2010 was a splendid year for Americana releases; then again, that’s something you can say about any year given the sprawling range of sub-genres under Americana’s vast umbrella, a point reinforced again by this year’s Top Ten. If there was a single defining trend this year, it was that things got even more vintage than usual; in some cases—as with T Bone Burnett’s analog fetish—a precise simulacra of yesteryear. But other roots artists got hazy as well, as lo-fi indie-rock aesthetics created a circle of influence throughout the year’s roots-rock recordings.
As always, such efforts to authenticate or to sand away studio polish among alt-country recordings seem to be, in part, a reaction to mainstream country music’s increasingly glossy pop sheen. Moreover, the kind of heartland or roots-influenced rock that formerly felt at home on rock radio has in recent years been utterly banished from the pop charts. As a result, instead of making any attempt to assimilate, legendary artists like John Mellencamp and Robert Plant are mining the minimalist sounds of American roots history. Of younger acts, woodsy rock bands like Blitzen Trapper and Band of Horses released two of 2010’s best overall albums, but each drifts far enough from their indie-folk beginnings that we ruled them out for this year’s Americana list.
2010’s most mercurial Americana act was, interestingly enough, the British folk-grass quartet Mumford & Sons. Their album Sigh No More (first released in the UK in October 2009 and therefore not considered for this list) was a worldwide smash in 2010, and a barnstorming sold-out tour of the States in the summer included scene-stealing sets at Bonnaroo and the Telluride Bluegrass Festival. One other late-2009 nod (UK 2009/US 2010) was Deadstring Brothers’ bristling beauty Sao Paulo, pound for pound their strongest collection to date. They’ll never escape those Exile on Main Street comparisons—oops, did it again—but why should anyone have a problem with that sound?
The year in Americana was dominated by two producers—T Bone Burnett and Buddy Miller. Both men landed two records each on this year’s Top Ten list, and in Burnett’s case, it wouldn’t be a stretch to fill this list with his records alone. When is the last time any producer had a year as rewarding? In addition to the Crazy Heart soundtrack, Burnett presided over albums by Jakob Dylan, Willie Nelson, John Mellencamp, Robert Randolph, Ryan Bingham, Elton John & Leon Russell, and Elvis Costello, each of whose albums were sterling achievements near the top of the artists’ catalogs. Buddy Miller, one of Burnett’s favorite musicians, was less prolific, obviously, but hit long homers with the two albums he produced and thereby helped define the year in Americana. Here now, the Top Ten.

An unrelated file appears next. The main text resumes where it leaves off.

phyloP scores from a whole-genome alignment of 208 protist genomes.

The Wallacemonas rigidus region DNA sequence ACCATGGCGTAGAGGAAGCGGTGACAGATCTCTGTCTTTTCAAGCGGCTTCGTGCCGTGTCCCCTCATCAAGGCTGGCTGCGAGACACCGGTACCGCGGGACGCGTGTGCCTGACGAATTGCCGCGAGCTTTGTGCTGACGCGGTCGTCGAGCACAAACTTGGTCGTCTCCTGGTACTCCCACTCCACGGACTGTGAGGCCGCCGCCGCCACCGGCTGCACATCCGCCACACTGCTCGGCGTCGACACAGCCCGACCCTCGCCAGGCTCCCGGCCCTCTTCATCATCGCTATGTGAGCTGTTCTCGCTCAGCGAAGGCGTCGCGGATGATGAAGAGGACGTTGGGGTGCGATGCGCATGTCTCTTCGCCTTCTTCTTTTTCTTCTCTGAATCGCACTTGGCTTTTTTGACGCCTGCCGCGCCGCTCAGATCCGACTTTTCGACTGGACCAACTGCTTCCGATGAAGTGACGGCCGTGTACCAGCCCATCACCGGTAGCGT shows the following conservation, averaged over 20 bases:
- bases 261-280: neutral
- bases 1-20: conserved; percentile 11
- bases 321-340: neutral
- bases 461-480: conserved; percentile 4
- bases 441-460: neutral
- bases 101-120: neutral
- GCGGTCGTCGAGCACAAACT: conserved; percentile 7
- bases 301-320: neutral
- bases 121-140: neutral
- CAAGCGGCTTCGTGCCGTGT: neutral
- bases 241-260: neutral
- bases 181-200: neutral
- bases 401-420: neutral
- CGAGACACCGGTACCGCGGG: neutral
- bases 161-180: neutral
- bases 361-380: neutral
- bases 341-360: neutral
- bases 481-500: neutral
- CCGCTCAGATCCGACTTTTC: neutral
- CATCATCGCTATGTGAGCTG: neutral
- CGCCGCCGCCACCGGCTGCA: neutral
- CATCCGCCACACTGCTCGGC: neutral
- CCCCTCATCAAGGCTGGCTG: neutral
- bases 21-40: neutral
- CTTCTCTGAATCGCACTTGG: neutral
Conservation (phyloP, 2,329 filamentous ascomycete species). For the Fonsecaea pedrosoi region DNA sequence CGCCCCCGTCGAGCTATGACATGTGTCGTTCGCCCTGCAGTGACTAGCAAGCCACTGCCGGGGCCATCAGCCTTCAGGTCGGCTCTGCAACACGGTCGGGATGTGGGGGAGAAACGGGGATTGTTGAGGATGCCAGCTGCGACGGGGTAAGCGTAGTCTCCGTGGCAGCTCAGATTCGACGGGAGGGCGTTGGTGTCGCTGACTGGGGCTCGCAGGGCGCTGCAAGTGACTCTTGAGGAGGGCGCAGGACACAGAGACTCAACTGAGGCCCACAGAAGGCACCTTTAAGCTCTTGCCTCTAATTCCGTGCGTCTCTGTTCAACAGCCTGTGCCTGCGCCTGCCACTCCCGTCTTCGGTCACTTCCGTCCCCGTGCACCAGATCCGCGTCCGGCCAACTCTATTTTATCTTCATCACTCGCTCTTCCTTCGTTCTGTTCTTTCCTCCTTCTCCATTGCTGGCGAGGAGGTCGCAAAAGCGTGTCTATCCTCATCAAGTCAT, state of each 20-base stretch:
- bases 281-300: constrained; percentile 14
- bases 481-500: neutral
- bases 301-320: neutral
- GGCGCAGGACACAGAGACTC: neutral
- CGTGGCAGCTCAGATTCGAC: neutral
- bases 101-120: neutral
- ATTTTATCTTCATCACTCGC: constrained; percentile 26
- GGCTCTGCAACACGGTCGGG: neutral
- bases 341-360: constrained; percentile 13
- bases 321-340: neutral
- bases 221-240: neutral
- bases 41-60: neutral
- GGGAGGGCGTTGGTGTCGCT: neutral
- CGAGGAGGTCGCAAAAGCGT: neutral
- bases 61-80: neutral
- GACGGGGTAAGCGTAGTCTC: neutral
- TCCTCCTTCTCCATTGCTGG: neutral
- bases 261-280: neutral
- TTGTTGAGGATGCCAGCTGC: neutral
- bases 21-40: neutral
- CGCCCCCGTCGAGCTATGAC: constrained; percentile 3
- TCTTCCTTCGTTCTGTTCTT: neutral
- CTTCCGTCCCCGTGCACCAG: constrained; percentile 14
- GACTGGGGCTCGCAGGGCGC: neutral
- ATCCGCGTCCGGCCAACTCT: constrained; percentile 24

Hold You Like a Lover
Theodore, a quartet from St. Louis, combine effects-heavy guitars, upright bass, flanged-out harmonica, and mariachi trumpet into a singular altered-state twang. From an area rich in alt-country history—Jeff Tweedy and Jay Farrar grew up just down the road—the boys in Theodore make a play for the national scene with Hold You Like a Lover, a hypnotic set that melds country, blues, and jazz into complex characters at war with themselves in a heartland of darkness.
Here’s to Taking It Easy
Matthew Houck may be into taking it easy—he proved it on last year’s chill-pill tribute to Willie Nelson—but his new record sounds like his most earnest effort yet, as he works his rippling lo-fi indie-folk into a dense froth. This thoroughly entertaining stew represents Houck’s furthest foray into sun-baked country rock, drenched as the songs are in twin-guitar reverb and thick washes of pedal steel. Houck lends his casual vocal warble over shaggy road songs and blissed-out drifters, favoring repetitious song structures that are as much Blonde on Blonde as Red Headed Stranger.
8Truth & Salvage Co.
Truth & Salvage Co.
With the Black Crowes announcing a long-term hiatus, Truth & Salvage Co., based on their hook-filled debut album, are the most promising applicant to fill the void. After all, the record was produced by the Crowes’ Chris Robinson, and it contains all the hallmarks of patchouli-scented classic country-rock, shambling along the middle ground between Eat a Peach and Music from Big Pink. Originally from North Carolina and now based out of LA, you can hear both locales in these songs—‘70s canyon-folk harmonies couple-skate with southern-rock melodies, all threaded with deft, intuitive playing on one first-rate song after another.
After winning the Oscar for “The Weary Kind” from last year’s Crazy Heart, Ryan Bingham’s skyrocketing profile had him primed for the big-time, fully licensed to capitalize with a commercial monster. We should have known that the scrappy West Texan songwriter would go the other way. Sticking with his Crazy Heart collaborator, T Bone Burnett, Bingham returned with a batch of desolate songs about lost souls wandering through the witching season. On Junky Star, Bingham’s scratchy voice is a marvel—both muscular and deceptively poised on these dream-logic narratives. Backed by rolling acoustic guitars and stark harmonicas, Bingham settles into the role of the rambling searcher, whispering in the elements, the poet who sees the world—the lonely and the wasted—and writes it all in his own blood.
// Sound Affects
"The man whose songs were recorded by Johnny Cash, Alan Jackson, Ricky Skaggs, David Allan Coe, The Highwaymen, and countless others succumbs to time’s cruel cue that the only token of permanence we have to offer are the effects of shared moments and memories.READ the article